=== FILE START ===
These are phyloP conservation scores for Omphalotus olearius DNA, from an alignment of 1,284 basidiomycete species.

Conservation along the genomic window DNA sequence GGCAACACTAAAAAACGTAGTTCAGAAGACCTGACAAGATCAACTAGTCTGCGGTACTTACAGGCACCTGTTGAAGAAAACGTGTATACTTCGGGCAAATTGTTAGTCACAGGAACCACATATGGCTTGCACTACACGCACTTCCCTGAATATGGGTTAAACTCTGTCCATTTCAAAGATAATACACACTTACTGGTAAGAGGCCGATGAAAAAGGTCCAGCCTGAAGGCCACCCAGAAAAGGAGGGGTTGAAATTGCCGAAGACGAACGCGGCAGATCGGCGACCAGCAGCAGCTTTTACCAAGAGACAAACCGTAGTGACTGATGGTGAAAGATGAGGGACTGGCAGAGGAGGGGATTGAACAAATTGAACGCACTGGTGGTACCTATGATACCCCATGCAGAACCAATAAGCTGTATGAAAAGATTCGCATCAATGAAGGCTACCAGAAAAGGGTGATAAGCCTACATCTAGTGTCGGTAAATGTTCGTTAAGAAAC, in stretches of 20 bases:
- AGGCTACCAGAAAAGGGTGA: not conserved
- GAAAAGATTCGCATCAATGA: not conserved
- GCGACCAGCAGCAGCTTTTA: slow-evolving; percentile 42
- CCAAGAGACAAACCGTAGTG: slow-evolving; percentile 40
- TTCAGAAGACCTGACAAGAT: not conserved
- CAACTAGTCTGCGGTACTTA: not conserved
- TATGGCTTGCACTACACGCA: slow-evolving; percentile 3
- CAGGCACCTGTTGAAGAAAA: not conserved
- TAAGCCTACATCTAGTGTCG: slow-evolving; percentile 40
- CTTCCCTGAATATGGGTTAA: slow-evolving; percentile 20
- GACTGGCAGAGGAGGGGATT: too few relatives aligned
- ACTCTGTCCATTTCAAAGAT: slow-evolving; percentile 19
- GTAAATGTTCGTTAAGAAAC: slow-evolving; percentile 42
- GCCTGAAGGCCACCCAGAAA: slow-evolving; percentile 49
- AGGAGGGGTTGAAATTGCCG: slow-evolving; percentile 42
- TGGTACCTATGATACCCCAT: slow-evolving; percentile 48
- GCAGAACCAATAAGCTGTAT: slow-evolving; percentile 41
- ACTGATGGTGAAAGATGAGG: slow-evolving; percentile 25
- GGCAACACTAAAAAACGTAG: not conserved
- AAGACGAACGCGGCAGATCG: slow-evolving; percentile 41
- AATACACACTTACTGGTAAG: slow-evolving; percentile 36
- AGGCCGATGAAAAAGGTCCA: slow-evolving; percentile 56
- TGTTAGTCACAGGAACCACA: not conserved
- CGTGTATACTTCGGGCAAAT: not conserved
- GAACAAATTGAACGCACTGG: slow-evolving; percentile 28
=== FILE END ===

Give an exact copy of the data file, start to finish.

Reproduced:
These are phyloP conservation scores for Omphalotus olearius DNA, from an alignment of 1,284 basidiomycete species.

Conservation along the genomic window DNA sequence GGCAACACTAAAAAACGTAGTTCAGAAGACCTGACAAGATCAACTAGTCTGCGGTACTTACAGGCACCTGTTGAAGAAAACGTGTATACTTCGGGCAAATTGTTAGTCACAGGAACCACATATGGCTTGCACTACACGCACTTCCCTGAATATGGGTTAAACTCTGTCCATTTCAAAGATAATACACACTTACTGGTAAGAGGCCGATGAAAAAGGTCCAGCCTGAAGGCCACCCAGAAAAGGAGGGGTTGAAATTGCCGAAGACGAACGCGGCAGATCGGCGACCAGCAGCAGCTTTTACCAAGAGACAAACCGTAGTGACTGATGGTGAAAGATGAGGGACTGGCAGAGGAGGGGATTGAACAAATTGAACGCACTGGTGGTACCTATGATACCCCATGCAGAACCAATAAGCTGTATGAAAAGATTCGCATCAATGAAGGCTACCAGAAAAGGGTGATAAGCCTACATCTAGTGTCGGTAAATGTTCGTTAAGAAAC, in stretches of 20 bases:
- AGGCTACCAGAAAAGGGTGA: not conserved
- GAAAAGATTCGCATCAATGA: not conserved
- GCGACCAGCAGCAGCTTTTA: slow-evolving; percentile 42
- CCAAGAGACAAACCGTAGTG: slow-evolving; percentile 40
- TTCAGAAGACCTGACAAGAT: not conserved
- CAACTAGTCTGCGGTACTTA: not conserved
- TATGGCTTGCACTACACGCA: slow-evolving; percentile 3
- CAGGCACCTGTTGAAGAAAA: not conserved
- TAAGCCTACATCTAGTGTCG: slow-evolving; percentile 40
- CTTCCCTGAATATGGGTTAA: slow-evolving; percentile 20
- GACTGGCAGAGGAGGGGATT: too few relatives aligned
- ACTCTGTCCATTTCAAAGAT: slow-evolving; percentile 19
- GTAAATGTTCGTTAAGAAAC: slow-evolving; percentile 42
- GCCTGAAGGCCACCCAGAAA: slow-evolving; percentile 49
- AGGAGGGGTTGAAATTGCCG: slow-evolving; percentile 42
- TGGTACCTATGATACCCCAT: slow-evolving; percentile 48
- GCAGAACCAATAAGCTGTAT: slow-evolving; percentile 41
- ACTGATGGTGAAAGATGAGG: slow-evolving; percentile 25
- GGCAACACTAAAAAACGTAG: not conserved
- AAGACGAACGCGGCAGATCG: slow-evolving; percentile 41
- AATACACACTTACTGGTAAG: slow-evolving; percentile 36
- AGGCCGATGAAAAAGGTCCA: slow-evolving; percentile 56
- TGTTAGTCACAGGAACCACA: not conserved
- CGTGTATACTTCGGGCAAAT: not conserved
- GAACAAATTGAACGCACTGG: slow-evolving; percentile 28